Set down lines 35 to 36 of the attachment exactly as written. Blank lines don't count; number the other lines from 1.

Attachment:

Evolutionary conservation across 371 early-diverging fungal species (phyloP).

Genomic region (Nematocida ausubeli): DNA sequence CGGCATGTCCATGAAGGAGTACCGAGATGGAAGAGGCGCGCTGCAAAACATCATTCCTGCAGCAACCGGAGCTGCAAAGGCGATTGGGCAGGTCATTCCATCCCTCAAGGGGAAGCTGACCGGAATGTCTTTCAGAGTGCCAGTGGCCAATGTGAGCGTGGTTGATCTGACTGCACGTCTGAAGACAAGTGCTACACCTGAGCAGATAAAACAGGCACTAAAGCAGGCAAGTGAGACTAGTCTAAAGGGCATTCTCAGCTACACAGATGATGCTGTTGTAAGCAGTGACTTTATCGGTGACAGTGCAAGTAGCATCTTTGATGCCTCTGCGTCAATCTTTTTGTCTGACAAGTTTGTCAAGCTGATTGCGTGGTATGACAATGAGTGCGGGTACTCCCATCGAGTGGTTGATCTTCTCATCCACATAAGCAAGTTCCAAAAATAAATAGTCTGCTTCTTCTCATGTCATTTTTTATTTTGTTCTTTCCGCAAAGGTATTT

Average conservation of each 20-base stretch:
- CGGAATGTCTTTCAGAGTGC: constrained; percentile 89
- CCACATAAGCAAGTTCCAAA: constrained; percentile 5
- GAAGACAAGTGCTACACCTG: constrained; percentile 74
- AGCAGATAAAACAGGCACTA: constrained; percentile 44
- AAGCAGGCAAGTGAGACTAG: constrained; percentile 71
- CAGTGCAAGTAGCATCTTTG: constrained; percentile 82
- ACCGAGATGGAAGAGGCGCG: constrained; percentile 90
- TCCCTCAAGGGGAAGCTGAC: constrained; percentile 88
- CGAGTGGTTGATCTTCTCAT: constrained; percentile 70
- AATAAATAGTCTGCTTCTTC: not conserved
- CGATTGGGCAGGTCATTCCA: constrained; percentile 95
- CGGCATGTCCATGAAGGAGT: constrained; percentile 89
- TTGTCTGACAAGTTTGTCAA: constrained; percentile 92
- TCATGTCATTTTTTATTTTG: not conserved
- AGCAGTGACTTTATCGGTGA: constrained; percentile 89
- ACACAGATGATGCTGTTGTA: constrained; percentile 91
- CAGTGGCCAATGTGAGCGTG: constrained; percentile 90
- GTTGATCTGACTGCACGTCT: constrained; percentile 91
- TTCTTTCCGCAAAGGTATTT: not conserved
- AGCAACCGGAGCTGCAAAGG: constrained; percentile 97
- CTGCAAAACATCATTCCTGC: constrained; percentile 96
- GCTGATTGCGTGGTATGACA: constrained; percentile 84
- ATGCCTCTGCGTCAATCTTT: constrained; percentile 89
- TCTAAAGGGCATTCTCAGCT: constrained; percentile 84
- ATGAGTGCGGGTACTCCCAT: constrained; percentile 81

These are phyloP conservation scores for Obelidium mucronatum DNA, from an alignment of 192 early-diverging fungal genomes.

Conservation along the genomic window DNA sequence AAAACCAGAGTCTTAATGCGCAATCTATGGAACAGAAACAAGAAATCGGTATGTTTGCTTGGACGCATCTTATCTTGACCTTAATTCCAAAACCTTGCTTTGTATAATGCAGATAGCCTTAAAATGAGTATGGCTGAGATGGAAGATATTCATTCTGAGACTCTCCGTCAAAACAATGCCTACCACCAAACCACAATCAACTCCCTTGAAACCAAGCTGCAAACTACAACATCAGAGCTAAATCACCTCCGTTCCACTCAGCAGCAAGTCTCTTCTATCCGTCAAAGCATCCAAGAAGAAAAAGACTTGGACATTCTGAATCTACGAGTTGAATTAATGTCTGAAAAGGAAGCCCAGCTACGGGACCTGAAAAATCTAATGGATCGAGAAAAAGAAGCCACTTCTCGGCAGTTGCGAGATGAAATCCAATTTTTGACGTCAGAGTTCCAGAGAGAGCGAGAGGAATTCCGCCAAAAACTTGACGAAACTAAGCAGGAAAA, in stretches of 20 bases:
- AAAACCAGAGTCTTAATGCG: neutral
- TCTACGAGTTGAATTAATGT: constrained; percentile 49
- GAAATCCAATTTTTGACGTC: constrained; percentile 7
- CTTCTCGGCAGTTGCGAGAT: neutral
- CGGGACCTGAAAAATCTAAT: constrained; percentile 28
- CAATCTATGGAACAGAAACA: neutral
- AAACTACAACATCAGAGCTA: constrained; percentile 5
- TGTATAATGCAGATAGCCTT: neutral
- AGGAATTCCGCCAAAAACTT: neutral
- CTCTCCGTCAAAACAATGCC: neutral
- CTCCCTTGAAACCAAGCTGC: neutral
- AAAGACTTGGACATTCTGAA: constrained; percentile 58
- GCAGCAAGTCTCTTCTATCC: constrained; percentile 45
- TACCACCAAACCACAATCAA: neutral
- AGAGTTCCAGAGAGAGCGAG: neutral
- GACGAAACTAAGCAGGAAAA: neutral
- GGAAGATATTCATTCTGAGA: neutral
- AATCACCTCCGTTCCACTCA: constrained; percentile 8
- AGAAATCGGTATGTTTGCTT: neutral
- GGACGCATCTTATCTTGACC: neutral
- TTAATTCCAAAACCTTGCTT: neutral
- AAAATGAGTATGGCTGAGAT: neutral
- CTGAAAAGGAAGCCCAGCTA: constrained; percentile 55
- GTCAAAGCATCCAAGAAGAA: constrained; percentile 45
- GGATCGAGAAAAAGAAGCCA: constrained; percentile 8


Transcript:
- CGGGACCTGAAAAATCTAAT: constrained; percentile 28
- CAATCTATGGAACAGAAACA: neutral